Saturday, August 9, 2008

Opinion: Should Kids be Shielded from Frugality?

Something came up at work recently that I've been mulling over since. I work in publishing, and recently my group did some research on frugal/back to the land resources -- blogs, books, magazines, etc. My colleague who was heading up the research told me some of the things she'd found, and then said that some of the frugal blogs went "way overboard," and that the people writing the blogs needed to be careful what they wrote about and the way it could reflect on their kids. The example she gave was a mom who ended one post relaying how her son headed out the door in his yard sale pants; my co-worker's concern was that kids are cruel, and that Yard Sale Pants Boy's classmates could tease him mercilessly about his second-hand clothes.

This came, I'll admit, the same day I'd called Phil on my way taking the kids to daycare to tell him to check out an oak student's desk our neighbors were throwing out, and maybe trash-pick it for one of the kids. (He did. It's in the garage waiting for me to make some light repairs.)

I didn't grow up on yard sale clothes, but that was more because my mom simply didn't have the time to frequent yard sales. I didn't have a problem with yard-sale clothes. In college, I clothed myself half in Paul Harris and Casual Corner, and half in vintage treasures we found at Goodwill and the Salvation Army. This was what we did; back in the late 80s there was a certain cache to pairing jeans (likely, acid-wash) with vintage Ward Cleaver sweaters and garish rhinestone brooches.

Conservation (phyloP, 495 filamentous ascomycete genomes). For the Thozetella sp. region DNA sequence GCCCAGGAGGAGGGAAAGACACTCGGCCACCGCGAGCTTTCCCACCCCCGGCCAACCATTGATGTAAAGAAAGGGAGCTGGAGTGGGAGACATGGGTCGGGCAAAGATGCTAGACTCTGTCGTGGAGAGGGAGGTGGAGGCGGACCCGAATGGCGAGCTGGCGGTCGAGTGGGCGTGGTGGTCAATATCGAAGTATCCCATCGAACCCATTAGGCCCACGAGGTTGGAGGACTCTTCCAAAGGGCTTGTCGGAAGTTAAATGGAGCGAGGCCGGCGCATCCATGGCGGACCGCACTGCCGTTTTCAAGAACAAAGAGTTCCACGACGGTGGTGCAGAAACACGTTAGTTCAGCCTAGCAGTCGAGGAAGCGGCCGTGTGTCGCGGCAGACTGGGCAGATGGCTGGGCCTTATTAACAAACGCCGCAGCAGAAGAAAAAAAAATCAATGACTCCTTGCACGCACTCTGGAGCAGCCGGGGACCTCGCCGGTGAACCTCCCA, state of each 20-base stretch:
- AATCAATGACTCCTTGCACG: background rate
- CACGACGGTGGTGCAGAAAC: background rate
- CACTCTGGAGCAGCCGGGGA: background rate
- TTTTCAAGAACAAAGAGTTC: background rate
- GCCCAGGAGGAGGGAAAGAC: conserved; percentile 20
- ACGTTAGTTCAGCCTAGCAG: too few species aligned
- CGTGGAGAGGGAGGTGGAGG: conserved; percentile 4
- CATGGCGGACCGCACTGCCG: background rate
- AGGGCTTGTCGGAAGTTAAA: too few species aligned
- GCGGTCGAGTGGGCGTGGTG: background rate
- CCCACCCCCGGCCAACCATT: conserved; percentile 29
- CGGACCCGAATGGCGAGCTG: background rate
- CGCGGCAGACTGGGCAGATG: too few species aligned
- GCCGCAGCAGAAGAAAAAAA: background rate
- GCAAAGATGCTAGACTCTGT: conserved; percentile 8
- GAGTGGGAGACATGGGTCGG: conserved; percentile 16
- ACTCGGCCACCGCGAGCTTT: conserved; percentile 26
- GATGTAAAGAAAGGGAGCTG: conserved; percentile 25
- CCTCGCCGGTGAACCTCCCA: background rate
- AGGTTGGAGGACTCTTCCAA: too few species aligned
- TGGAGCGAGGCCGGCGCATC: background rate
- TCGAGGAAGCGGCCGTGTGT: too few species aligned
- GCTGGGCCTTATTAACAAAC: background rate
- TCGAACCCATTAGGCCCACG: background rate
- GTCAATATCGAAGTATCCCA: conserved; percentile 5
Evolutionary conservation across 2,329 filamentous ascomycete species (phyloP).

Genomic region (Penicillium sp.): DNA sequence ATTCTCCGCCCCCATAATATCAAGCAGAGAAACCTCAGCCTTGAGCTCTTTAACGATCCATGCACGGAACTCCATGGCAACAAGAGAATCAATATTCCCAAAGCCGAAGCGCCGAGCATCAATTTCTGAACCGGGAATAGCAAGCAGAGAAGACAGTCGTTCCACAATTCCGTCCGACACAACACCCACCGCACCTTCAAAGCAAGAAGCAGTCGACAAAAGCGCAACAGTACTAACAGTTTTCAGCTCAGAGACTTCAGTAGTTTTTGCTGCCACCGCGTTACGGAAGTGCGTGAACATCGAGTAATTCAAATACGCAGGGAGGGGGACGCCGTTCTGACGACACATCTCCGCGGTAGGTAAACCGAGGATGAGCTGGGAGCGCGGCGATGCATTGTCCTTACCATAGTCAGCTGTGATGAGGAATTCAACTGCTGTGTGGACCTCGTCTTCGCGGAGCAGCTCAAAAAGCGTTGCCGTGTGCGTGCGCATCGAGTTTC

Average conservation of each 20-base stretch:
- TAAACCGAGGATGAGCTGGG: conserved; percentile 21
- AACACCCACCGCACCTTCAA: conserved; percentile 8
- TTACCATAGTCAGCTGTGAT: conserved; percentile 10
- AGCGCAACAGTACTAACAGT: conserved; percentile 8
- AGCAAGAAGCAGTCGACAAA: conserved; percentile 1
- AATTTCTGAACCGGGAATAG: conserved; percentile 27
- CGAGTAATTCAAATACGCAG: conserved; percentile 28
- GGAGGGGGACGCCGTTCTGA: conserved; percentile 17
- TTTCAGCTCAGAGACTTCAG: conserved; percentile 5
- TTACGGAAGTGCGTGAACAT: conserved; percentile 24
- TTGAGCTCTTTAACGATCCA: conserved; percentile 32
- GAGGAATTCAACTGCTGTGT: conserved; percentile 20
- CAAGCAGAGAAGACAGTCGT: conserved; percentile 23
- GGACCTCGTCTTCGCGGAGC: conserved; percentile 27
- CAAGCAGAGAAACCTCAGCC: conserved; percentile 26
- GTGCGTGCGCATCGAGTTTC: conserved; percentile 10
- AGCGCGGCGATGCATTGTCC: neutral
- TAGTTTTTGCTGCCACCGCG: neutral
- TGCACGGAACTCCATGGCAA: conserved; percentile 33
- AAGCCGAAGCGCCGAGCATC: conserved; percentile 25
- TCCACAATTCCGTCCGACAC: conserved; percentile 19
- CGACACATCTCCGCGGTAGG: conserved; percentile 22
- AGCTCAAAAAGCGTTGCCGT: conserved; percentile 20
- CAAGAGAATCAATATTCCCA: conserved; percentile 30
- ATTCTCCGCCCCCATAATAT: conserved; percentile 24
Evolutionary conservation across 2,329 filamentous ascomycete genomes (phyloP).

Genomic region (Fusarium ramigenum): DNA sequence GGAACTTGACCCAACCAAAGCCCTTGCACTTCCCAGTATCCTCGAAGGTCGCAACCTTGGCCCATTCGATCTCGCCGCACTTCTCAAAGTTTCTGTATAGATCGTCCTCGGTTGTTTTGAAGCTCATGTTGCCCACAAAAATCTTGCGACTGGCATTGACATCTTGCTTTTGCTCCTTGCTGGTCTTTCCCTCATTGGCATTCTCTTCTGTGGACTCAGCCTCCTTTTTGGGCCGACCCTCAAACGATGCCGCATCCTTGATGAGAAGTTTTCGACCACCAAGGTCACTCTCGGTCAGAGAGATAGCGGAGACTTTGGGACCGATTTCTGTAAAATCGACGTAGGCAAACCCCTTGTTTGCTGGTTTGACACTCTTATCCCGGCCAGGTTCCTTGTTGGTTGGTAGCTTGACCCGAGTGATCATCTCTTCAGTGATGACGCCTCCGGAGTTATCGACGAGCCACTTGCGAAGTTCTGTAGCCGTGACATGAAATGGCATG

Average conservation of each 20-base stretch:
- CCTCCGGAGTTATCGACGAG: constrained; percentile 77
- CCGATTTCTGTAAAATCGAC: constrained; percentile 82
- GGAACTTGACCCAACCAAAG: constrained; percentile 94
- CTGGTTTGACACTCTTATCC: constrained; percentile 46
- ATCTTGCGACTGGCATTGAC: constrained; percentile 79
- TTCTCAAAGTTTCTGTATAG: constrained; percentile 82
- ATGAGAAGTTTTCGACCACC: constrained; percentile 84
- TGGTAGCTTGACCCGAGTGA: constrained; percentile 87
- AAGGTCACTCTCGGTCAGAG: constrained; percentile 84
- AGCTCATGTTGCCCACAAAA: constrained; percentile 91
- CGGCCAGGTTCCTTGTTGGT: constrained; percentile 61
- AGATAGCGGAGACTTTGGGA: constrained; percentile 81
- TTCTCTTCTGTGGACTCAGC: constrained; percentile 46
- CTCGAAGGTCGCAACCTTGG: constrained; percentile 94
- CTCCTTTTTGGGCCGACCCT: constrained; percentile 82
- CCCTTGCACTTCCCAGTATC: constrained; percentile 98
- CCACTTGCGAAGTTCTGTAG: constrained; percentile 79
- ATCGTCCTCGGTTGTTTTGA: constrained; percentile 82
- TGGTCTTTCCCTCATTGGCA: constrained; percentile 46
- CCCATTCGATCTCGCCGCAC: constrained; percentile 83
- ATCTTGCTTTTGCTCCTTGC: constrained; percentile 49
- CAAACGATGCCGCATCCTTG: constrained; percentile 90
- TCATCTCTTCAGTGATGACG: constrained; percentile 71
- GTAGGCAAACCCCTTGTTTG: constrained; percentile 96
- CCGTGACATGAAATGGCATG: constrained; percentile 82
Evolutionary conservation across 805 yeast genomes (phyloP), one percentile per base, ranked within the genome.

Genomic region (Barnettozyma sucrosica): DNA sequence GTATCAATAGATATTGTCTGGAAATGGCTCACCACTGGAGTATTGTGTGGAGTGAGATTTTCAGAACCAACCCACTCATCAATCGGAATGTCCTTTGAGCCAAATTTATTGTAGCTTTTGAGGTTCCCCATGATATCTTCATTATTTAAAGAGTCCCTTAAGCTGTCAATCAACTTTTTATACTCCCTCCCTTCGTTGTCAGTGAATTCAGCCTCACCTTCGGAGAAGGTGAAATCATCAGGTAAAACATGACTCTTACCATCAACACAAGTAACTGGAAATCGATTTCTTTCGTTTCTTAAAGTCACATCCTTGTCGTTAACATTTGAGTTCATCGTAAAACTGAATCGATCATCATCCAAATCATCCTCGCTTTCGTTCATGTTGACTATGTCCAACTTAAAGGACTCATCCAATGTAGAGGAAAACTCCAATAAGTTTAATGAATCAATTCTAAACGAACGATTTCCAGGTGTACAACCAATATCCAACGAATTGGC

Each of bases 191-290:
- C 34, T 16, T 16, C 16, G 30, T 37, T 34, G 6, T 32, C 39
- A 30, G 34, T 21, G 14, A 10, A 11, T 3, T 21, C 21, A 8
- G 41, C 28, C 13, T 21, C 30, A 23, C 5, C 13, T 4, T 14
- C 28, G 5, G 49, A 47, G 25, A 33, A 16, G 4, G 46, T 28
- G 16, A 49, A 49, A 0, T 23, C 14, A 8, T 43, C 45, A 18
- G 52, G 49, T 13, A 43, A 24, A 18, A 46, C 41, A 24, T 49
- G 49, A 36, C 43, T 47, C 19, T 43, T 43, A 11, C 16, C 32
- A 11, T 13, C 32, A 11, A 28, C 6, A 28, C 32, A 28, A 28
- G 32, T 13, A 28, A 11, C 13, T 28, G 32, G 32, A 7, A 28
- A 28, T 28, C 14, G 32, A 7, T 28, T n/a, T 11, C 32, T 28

My kids are young, but they've already accompanied me to yard sales. They know that we've received hand-me-downs from friends, and they know that we've passed along things we can no longer use to other friends. They know that a good portion of their school clothes come from garage sales frequented by my mom, who now is retired and enjoys the thrill of the hunt.

I can't help but wonder why it's okay to have costly vintage and antique furniture, which is at its root second-hand, but not okay to have cheaper second-hand items. I think of a vintage clothing store I visited in New York City that included a roped-off section of vintage Levi's, some going for $500 and more. What makes those jeans desirable, but 50-cent yard-sale jeans that a six-year-old outgrew embarrassing?

I feel strongly that one of the greatest gifts Phil's and my parents gave us was showing by example how to live well within and below our means. Based on what we saw every day for 18 years growing up, this is normal to us. Consequently, we're not desperately in hock supporting a lifestyle that's out of sync with our income.

So what do you think? Did you grow up believing second-hand and frugal were problems? Do you shield frugal purchases from older kids or try to teach them confidence and making money choices? Where is the line drawn between responsible and embarrassing? Does this line even exist outside of the perception of others?